Dr. Loughman received his Bachelor of Sciences degree from the College of William and Mary in 1993 (Physics major, Mathematics minor). He then attended the University of Arizona, receiving M.S. and Ph.D. degrees in Atmospheric Science in 1995 and 1998, respectively. After five years as a post-doctoral Research Associate at NASA Goddard Space Flight Center, he joined the faculty at Hampton University, where he is currently Chairman and Associate Professor of the Department of Atmospheric and Planetary Sciences.
Teaching Experience: Developed undergraduate and graduate courses in Atmospheric Physics, as well as graduate courses in Atmospheric Radiative Transfer and Atmospheric Measurements.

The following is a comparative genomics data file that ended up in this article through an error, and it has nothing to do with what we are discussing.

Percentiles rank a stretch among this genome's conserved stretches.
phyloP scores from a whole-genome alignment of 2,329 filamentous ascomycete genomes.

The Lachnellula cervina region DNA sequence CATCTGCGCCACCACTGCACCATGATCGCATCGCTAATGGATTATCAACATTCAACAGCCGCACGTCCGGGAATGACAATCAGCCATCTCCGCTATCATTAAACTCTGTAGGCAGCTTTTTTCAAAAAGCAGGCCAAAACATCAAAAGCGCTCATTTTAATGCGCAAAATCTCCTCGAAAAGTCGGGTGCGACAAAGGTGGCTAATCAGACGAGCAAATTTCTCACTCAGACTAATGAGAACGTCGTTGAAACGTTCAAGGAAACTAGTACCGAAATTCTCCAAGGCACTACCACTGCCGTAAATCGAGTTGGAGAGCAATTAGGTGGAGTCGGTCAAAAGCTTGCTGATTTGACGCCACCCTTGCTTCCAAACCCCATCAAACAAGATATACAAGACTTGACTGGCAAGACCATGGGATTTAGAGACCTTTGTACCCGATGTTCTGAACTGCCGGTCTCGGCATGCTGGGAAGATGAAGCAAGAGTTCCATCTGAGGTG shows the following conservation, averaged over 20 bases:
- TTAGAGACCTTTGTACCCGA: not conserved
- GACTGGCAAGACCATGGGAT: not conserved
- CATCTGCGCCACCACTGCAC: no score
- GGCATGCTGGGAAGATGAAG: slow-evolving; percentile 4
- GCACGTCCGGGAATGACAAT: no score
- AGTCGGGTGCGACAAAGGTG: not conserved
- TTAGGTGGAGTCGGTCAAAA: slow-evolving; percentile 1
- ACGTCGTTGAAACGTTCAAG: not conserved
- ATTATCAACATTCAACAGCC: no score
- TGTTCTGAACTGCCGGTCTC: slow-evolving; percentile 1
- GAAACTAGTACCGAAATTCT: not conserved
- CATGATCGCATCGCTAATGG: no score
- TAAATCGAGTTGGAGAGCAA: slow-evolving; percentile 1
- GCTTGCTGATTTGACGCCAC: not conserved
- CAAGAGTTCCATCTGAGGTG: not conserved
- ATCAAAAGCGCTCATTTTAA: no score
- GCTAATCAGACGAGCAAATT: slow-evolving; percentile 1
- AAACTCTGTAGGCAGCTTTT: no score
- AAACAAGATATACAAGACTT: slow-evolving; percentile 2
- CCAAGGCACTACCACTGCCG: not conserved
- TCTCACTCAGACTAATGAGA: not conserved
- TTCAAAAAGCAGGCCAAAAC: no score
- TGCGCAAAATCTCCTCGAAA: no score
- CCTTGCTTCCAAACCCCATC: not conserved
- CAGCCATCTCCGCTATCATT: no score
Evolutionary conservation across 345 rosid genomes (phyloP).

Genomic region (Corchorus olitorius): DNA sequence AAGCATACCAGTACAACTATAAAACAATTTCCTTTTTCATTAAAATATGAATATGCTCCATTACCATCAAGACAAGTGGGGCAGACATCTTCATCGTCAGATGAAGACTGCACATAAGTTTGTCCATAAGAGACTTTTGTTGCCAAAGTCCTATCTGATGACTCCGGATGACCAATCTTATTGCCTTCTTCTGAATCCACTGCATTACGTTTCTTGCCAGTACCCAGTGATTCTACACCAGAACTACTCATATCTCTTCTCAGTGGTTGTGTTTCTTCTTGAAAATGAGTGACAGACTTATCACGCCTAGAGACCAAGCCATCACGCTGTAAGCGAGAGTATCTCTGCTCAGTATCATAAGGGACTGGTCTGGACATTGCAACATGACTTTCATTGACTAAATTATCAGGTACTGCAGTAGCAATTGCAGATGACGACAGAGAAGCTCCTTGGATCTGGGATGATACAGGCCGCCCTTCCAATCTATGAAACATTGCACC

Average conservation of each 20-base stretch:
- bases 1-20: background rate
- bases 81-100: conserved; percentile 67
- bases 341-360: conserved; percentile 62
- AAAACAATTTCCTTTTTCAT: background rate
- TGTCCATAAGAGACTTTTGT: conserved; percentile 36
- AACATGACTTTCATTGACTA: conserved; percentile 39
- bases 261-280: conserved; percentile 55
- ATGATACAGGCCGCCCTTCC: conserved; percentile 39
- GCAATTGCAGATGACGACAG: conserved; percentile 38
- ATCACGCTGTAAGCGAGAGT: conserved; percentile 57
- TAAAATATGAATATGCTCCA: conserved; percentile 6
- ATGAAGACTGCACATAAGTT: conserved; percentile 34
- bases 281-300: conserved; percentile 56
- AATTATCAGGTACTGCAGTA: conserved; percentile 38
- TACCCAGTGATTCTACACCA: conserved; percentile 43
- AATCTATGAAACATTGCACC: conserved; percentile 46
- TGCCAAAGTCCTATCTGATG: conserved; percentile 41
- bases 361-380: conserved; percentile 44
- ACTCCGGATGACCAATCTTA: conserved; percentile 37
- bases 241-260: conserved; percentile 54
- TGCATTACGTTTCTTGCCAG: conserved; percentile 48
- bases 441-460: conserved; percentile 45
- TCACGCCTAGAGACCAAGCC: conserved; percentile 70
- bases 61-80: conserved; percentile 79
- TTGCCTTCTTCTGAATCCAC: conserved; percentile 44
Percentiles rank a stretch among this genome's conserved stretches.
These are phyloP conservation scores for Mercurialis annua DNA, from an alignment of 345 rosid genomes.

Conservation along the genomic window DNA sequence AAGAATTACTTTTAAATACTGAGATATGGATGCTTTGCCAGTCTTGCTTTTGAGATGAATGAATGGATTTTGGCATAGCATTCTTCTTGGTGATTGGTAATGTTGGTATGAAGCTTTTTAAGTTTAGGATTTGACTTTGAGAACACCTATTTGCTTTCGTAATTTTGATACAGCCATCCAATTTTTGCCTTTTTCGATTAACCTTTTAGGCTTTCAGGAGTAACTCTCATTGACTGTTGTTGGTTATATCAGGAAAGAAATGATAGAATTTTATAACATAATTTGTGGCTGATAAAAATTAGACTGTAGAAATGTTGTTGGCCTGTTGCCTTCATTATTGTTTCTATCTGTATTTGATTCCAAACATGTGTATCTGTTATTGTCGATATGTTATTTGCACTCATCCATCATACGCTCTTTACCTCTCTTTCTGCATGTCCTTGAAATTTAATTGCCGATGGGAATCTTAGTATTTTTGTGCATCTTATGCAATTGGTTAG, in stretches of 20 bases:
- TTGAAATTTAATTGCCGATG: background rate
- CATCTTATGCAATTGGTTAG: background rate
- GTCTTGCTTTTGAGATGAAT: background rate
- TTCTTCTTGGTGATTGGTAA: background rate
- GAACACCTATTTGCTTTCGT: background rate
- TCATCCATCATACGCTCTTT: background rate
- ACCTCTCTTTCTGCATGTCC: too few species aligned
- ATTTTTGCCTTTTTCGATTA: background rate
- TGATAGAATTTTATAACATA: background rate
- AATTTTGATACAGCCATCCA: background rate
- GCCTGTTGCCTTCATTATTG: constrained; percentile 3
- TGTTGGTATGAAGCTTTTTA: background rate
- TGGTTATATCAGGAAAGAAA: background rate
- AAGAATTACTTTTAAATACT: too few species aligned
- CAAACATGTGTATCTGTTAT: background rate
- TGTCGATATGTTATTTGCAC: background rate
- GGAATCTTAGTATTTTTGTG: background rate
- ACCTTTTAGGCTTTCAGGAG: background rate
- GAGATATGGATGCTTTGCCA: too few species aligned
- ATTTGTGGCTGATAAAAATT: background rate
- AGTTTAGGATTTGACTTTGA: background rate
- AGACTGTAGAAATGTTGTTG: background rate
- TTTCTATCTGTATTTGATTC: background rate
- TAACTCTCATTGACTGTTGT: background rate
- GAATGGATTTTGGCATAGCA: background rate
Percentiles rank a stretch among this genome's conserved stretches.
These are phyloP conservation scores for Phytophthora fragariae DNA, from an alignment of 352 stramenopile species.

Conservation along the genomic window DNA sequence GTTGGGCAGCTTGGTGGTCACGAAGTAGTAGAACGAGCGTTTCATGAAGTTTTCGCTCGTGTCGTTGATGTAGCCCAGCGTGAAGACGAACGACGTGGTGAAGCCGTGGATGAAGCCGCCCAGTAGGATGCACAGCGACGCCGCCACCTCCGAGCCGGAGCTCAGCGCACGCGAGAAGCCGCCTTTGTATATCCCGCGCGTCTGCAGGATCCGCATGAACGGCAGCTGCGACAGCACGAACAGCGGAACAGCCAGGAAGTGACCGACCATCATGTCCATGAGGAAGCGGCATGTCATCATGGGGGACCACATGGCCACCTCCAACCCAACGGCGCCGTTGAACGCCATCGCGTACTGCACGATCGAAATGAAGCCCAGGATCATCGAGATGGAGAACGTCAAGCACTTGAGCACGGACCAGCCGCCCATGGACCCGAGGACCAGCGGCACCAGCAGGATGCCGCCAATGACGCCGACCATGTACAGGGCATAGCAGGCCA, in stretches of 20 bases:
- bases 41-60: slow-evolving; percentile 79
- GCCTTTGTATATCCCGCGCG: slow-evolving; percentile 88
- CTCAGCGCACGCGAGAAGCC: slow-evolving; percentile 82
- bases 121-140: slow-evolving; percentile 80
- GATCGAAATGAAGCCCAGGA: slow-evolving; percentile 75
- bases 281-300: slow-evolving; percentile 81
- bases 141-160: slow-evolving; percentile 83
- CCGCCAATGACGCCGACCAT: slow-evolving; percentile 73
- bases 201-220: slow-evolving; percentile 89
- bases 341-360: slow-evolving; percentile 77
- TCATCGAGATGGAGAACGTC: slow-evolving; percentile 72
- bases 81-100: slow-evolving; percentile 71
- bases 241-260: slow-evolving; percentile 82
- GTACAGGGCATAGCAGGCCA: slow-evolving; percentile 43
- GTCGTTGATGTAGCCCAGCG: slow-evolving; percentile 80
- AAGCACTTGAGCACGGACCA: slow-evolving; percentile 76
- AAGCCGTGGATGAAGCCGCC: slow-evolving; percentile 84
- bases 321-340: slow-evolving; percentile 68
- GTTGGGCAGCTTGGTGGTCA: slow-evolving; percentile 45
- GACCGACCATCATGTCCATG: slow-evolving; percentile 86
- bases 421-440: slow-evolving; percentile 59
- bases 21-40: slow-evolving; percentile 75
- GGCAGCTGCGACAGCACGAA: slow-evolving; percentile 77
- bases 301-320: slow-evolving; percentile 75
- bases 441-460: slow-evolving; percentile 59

Research Interests: Improving our remote sensing capability for the Earth-atmosphere system is my primary research goal. This work has several aspects, including: Development of new tools for modeling radiative transfer more efficiently and accurately, extending knowledge of the underlying physics of the Earth-atmosphere system to identify promising measurement strategies, and development of systematic methods to forecast the expected performance of various retrieval methods (and to assess their actual performance using measured data). More specifically, retrieval of atmospheric properties from limb scattering measurements has been my primary focus, with particular interest in the areas of ozone and aerosol remote sensing.